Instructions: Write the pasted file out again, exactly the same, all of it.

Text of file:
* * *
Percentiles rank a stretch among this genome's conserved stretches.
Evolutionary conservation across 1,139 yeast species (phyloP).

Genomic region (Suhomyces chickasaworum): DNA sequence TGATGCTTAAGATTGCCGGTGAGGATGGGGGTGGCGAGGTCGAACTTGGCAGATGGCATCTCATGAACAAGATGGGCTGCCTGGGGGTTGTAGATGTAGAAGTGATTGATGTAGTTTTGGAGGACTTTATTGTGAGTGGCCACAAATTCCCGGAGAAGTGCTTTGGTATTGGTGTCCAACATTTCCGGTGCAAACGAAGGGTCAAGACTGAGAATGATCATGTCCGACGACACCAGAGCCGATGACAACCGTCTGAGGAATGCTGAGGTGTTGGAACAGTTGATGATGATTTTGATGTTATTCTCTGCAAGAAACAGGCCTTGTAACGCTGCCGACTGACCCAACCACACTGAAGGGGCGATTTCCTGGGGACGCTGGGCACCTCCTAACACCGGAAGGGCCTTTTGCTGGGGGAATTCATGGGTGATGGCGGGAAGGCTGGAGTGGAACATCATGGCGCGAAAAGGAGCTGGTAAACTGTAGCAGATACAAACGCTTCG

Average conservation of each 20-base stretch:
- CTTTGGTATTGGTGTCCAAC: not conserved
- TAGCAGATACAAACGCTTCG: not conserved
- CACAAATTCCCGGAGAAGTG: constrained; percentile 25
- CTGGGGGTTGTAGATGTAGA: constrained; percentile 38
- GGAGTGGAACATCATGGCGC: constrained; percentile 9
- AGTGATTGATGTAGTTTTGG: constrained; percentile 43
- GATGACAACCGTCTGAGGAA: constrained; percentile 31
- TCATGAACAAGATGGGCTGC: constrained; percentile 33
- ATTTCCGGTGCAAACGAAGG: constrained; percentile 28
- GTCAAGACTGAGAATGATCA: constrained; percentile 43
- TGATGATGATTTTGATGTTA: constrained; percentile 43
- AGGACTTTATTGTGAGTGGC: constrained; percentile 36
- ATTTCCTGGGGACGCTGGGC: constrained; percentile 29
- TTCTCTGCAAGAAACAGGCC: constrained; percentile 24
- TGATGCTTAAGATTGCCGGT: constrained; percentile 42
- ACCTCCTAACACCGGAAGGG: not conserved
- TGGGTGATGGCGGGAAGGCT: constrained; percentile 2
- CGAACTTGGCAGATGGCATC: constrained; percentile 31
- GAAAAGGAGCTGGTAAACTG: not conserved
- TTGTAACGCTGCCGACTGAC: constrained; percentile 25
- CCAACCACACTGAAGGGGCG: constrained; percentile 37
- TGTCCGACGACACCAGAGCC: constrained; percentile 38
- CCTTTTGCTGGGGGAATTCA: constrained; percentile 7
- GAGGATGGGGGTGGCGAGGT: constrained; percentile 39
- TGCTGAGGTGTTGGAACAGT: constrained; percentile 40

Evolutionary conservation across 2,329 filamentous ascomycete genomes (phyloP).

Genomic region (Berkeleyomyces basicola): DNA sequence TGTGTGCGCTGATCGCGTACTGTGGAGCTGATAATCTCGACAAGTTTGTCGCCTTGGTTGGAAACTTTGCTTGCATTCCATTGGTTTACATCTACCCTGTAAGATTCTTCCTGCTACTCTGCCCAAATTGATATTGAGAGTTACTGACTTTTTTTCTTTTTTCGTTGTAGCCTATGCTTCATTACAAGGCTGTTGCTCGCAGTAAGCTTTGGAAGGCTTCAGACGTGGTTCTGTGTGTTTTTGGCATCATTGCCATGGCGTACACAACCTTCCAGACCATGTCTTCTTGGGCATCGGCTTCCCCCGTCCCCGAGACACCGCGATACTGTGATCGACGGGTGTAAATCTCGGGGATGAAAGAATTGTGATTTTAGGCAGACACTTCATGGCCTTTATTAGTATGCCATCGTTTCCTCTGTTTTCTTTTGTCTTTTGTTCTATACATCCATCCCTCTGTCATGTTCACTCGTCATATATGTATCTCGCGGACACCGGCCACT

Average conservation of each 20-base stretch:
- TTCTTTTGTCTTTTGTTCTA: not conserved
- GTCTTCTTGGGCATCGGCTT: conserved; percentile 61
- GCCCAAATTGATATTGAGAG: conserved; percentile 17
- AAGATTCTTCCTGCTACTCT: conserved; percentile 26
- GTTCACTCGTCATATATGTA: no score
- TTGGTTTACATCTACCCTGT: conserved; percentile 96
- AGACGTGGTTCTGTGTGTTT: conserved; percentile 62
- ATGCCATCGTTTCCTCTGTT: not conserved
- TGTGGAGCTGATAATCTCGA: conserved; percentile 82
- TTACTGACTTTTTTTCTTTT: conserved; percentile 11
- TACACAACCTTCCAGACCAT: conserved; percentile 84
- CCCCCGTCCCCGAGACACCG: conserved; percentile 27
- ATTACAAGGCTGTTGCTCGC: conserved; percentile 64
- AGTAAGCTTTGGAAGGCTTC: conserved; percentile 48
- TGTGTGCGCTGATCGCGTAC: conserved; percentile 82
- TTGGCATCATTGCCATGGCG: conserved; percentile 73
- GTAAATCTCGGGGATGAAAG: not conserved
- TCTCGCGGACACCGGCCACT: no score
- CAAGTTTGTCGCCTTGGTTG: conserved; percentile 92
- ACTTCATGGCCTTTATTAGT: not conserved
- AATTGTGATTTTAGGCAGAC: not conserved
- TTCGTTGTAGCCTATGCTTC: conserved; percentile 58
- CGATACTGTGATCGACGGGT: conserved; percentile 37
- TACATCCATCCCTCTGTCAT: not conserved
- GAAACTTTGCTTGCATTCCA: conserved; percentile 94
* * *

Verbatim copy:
Percentiles rank a stretch among this genome's conserved stretches.
Evolutionary conservation across 1,139 yeast species (phyloP).

Genomic region (Suhomyces chickasaworum): DNA sequence TGATGCTTAAGATTGCCGGTGAGGATGGGGGTGGCGAGGTCGAACTTGGCAGATGGCATCTCATGAACAAGATGGGCTGCCTGGGGGTTGTAGATGTAGAAGTGATTGATGTAGTTTTGGAGGACTTTATTGTGAGTGGCCACAAATTCCCGGAGAAGTGCTTTGGTATTGGTGTCCAACATTTCCGGTGCAAACGAAGGGTCAAGACTGAGAATGATCATGTCCGACGACACCAGAGCCGATGACAACCGTCTGAGGAATGCTGAGGTGTTGGAACAGTTGATGATGATTTTGATGTTATTCTCTGCAAGAAACAGGCCTTGTAACGCTGCCGACTGACCCAACCACACTGAAGGGGCGATTTCCTGGGGACGCTGGGCACCTCCTAACACCGGAAGGGCCTTTTGCTGGGGGAATTCATGGGTGATGGCGGGAAGGCTGGAGTGGAACATCATGGCGCGAAAAGGAGCTGGTAAACTGTAGCAGATACAAACGCTTCG

Average conservation of each 20-base stretch:
- CTTTGGTATTGGTGTCCAAC: not conserved
- TAGCAGATACAAACGCTTCG: not conserved
- CACAAATTCCCGGAGAAGTG: constrained; percentile 25
- CTGGGGGTTGTAGATGTAGA: constrained; percentile 38
- GGAGTGGAACATCATGGCGC: constrained; percentile 9
- AGTGATTGATGTAGTTTTGG: constrained; percentile 43
- GATGACAACCGTCTGAGGAA: constrained; percentile 31
- TCATGAACAAGATGGGCTGC: constrained; percentile 33
- ATTTCCGGTGCAAACGAAGG: constrained; percentile 28
- GTCAAGACTGAGAATGATCA: constrained; percentile 43
- TGATGATGATTTTGATGTTA: constrained; percentile 43
- AGGACTTTATTGTGAGTGGC: constrained; percentile 36
- ATTTCCTGGGGACGCTGGGC: constrained; percentile 29
- TTCTCTGCAAGAAACAGGCC: constrained; percentile 24
- TGATGCTTAAGATTGCCGGT: constrained; percentile 42
- ACCTCCTAACACCGGAAGGG: not conserved
- TGGGTGATGGCGGGAAGGCT: constrained; percentile 2
- CGAACTTGGCAGATGGCATC: constrained; percentile 31
- GAAAAGGAGCTGGTAAACTG: not conserved
- TTGTAACGCTGCCGACTGAC: constrained; percentile 25
- CCAACCACACTGAAGGGGCG: constrained; percentile 37
- TGTCCGACGACACCAGAGCC: constrained; percentile 38
- CCTTTTGCTGGGGGAATTCA: constrained; percentile 7
- GAGGATGGGGGTGGCGAGGT: constrained; percentile 39
- TGCTGAGGTGTTGGAACAGT: constrained; percentile 40

Evolutionary conservation across 2,329 filamentous ascomycete genomes (phyloP).

Genomic region (Berkeleyomyces basicola): DNA sequence TGTGTGCGCTGATCGCGTACTGTGGAGCTGATAATCTCGACAAGTTTGTCGCCTTGGTTGGAAACTTTGCTTGCATTCCATTGGTTTACATCTACCCTGTAAGATTCTTCCTGCTACTCTGCCCAAATTGATATTGAGAGTTACTGACTTTTTTTCTTTTTTCGTTGTAGCCTATGCTTCATTACAAGGCTGTTGCTCGCAGTAAGCTTTGGAAGGCTTCAGACGTGGTTCTGTGTGTTTTTGGCATCATTGCCATGGCGTACACAACCTTCCAGACCATGTCTTCTTGGGCATCGGCTTCCCCCGTCCCCGAGACACCGCGATACTGTGATCGACGGGTGTAAATCTCGGGGATGAAAGAATTGTGATTTTAGGCAGACACTTCATGGCCTTTATTAGTATGCCATCGTTTCCTCTGTTTTCTTTTGTCTTTTGTTCTATACATCCATCCCTCTGTCATGTTCACTCGTCATATATGTATCTCGCGGACACCGGCCACT

Average conservation of each 20-base stretch:
- TTCTTTTGTCTTTTGTTCTA: not conserved
- GTCTTCTTGGGCATCGGCTT: conserved; percentile 61
- GCCCAAATTGATATTGAGAG: conserved; percentile 17
- AAGATTCTTCCTGCTACTCT: conserved; percentile 26
- GTTCACTCGTCATATATGTA: no score
- TTGGTTTACATCTACCCTGT: conserved; percentile 96
- AGACGTGGTTCTGTGTGTTT: conserved; percentile 62
- ATGCCATCGTTTCCTCTGTT: not conserved
- TGTGGAGCTGATAATCTCGA: conserved; percentile 82
- TTACTGACTTTTTTTCTTTT: conserved; percentile 11
- TACACAACCTTCCAGACCAT: conserved; percentile 84
- CCCCCGTCCCCGAGACACCG: conserved; percentile 27
- ATTACAAGGCTGTTGCTCGC: conserved; percentile 64
- AGTAAGCTTTGGAAGGCTTC: conserved; percentile 48
- TGTGTGCGCTGATCGCGTAC: conserved; percentile 82
- TTGGCATCATTGCCATGGCG: conserved; percentile 73
- GTAAATCTCGGGGATGAAAG: not conserved
- TCTCGCGGACACCGGCCACT: no score
- CAAGTTTGTCGCCTTGGTTG: conserved; percentile 92
- ACTTCATGGCCTTTATTAGT: not conserved
- AATTGTGATTTTAGGCAGAC: not conserved
- TTCGTTGTAGCCTATGCTTC: conserved; percentile 58
- CGATACTGTGATCGACGGGT: conserved; percentile 37
- TACATCCATCCCTCTGTCAT: not conserved
- GAAACTTTGCTTGCATTCCA: conserved; percentile 94